Sean, in a good-natured how-do-you-do said, “Why yes, there is!  And since you are your boss’ second-in-command, it falls to you to solve it.  I will call you back in a day.  Just know that this is pretty big, and the solution you choose will set the course for your organization for the foreseeable future.”

We went on to discuss the problem at great length.  Never was it discussed that anyone else would handle it, it was just assumed that I was the one.  Sean stated his complete belief in my ability to solve it and we hung up the phone.

In 24 hours, I was at the bottom of both problems and I had formulated a plan of action.  True to his word, Sean called back at 11 PM and asked what my solution was.  I delivered my report, followed by my plan of action, and was then tasked with executing it.

Sean was right, it altered the course of our organization.  I horse-traded, I politicked and I architected, but I came up with something that worked.  I set a few folks on courses that were alterations to their immediate futures and some are still on those courses.  My boss would have done things differently.  He stated as such.  But he acknowledged that it was a fitting solution and that it would work.

That decision, to this day, gives me confidence.  I did something I had never done before.  It turns out that I was very well suited to the task.  And that’s why Sean brought it to me.  He believed in me even when I was quaking in my boots.

There are other times I’ve heard spoken of when Sean would bring something of this nature to other individuals.  They would ponder and then deliver their pronouncement.  Sean is well known for responding “See, that’s not a bad idea, but I would look at it this way…”  Then go on to outline a wholly more fitting solution, but without a hint of ridicule or disappointment.  After all, Sean assumes you did your best, and he sees it as his job to make you better.

And that’s why it’s a death-match against yourself.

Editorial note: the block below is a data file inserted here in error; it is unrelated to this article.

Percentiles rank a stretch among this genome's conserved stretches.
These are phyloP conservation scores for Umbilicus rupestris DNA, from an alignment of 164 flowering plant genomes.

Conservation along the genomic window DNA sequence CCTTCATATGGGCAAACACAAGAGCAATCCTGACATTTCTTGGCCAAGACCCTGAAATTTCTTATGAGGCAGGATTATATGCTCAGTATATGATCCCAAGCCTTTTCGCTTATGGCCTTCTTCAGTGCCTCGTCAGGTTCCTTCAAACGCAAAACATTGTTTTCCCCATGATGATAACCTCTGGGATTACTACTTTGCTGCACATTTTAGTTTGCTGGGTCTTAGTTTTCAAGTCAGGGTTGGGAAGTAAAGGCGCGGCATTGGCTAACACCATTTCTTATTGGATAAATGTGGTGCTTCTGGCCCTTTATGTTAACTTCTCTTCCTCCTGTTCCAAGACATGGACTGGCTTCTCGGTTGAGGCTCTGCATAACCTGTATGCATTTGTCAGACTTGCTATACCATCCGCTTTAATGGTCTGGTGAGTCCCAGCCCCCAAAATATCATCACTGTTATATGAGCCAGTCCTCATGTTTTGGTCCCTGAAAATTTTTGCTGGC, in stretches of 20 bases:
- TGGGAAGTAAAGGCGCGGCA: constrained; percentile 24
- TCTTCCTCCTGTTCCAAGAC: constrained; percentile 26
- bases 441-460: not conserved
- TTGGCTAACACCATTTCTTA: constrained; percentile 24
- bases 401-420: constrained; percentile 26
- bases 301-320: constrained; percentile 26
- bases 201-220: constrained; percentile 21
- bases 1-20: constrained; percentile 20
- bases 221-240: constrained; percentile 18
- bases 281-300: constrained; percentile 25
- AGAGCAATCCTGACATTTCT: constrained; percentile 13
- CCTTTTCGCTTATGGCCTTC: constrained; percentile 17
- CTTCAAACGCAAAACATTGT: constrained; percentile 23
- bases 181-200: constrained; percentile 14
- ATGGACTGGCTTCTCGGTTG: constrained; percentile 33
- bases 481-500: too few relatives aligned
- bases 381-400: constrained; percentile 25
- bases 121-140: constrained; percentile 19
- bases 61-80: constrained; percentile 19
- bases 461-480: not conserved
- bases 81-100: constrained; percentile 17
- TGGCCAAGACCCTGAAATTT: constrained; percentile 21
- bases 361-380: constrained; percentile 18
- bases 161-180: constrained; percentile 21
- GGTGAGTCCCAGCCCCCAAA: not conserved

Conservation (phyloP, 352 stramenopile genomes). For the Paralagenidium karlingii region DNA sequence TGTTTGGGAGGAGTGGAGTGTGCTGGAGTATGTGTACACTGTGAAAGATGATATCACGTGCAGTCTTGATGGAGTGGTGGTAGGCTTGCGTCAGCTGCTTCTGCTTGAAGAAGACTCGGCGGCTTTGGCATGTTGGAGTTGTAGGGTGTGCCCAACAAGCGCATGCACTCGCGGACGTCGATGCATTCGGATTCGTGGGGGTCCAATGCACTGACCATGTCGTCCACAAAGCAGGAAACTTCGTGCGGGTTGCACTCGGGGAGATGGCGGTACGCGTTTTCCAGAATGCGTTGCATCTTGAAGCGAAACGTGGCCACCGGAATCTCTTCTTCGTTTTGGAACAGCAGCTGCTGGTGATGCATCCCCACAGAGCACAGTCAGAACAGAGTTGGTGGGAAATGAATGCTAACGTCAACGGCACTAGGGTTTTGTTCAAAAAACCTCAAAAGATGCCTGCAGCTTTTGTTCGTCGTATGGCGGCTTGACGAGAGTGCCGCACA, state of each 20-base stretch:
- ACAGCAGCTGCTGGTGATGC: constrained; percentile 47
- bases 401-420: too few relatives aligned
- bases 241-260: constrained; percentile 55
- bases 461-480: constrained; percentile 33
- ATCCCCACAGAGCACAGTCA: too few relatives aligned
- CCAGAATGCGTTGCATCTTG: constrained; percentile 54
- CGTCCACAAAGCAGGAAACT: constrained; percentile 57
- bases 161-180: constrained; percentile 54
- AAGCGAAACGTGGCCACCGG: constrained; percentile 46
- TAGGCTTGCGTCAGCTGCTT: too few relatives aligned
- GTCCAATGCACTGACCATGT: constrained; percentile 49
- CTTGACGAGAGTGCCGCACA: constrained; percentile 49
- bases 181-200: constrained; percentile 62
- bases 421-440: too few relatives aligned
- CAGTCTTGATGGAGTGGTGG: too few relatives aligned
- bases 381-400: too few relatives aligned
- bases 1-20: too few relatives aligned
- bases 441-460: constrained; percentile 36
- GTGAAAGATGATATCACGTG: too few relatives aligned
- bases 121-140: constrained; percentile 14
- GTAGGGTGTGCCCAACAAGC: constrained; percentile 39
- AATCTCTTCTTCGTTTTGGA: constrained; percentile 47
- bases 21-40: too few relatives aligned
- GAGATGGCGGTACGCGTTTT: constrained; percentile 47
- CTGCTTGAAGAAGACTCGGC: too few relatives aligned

• You respect your leader.
  • You know that your leader believes in you.
  • He won’t bring you the small things, he expects that you’ve already handled them.
  • He trusts you.
  • You do not want to violate that trust.
  • You want to demonstrate that you can rise to the occasion.

The only possible option for any sane individual in this circumstance is to do their absolute, dead-level best. You are forced to compete against yourself to be the best you can be.

And it reinforces itself.  As you tackle and make decisions, you gain confidence.  As you are gently corrected to better choices, you gain wisdom.  Confidence and wisdom are two incredibly valuable tools in any inter-personal relationship, and that is what managing is all about.

Of course, this management style is not perfect.  There is a very real side-effect to this style, one which is unsettling.  You see, any question can be construed as a possible death-match.

This is particularly bad when dealing with Sean.  Sean has a… unique sense of humor.  One that is very, very ironic and often relies on rhetorical questions.  And so, you might find yourself one day with your heart racing as Sean asks a very simple question of “Why would anyone do something like that?”, all the while looking at you knowingly.

Suddenly, your heart is racing, your palms get a bit damp.  “Is this it, is this another one?”  Because, let’s be honest, the last one exhausted you.  By its very nature, it pushed you to your limits.  “Is now the time I do it again?!?!”

But, any flaws aside, making your people death-match themselves is an incredibly awesome way to motivate and grow your team and invest in their futures.  We never compete so fully, or with such passion, as when we compete with ourselves.  The winner is always you in that scenario.